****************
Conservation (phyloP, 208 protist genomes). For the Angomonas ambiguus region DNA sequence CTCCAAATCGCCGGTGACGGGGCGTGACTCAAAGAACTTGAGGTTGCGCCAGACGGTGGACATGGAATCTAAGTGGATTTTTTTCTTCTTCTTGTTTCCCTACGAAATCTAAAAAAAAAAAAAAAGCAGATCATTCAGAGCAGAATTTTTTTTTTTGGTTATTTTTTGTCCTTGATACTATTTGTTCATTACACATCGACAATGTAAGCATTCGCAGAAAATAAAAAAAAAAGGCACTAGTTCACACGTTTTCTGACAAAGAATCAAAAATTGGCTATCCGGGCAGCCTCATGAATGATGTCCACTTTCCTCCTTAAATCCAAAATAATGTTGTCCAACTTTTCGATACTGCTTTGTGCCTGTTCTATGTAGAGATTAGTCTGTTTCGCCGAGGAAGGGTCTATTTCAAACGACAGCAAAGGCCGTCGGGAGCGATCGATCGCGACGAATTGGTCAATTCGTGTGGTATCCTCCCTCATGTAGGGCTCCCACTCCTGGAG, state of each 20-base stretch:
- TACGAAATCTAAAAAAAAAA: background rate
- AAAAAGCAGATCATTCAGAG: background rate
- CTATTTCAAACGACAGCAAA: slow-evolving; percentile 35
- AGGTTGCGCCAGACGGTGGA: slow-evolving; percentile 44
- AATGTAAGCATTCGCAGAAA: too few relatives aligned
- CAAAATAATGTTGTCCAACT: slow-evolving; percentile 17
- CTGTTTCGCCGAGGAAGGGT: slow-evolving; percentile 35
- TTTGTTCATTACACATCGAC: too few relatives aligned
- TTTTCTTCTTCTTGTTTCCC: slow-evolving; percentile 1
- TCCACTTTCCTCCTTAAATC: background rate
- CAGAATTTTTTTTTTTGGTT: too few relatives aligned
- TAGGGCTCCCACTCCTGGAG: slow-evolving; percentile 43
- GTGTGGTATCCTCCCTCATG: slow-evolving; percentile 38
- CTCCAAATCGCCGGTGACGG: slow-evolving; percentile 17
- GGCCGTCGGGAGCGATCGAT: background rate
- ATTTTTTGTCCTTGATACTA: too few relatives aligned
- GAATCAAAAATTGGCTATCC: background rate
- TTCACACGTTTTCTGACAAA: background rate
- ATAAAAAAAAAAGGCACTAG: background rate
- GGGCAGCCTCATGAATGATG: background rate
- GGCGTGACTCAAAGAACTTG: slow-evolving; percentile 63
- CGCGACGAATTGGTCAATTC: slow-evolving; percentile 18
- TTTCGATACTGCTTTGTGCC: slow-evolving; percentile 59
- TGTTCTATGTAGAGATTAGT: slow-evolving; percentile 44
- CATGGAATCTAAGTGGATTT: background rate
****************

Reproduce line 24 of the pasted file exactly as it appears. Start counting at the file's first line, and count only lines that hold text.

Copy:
- TTTCGATACTGCTTTGTGCC: slow-evolving; percentile 59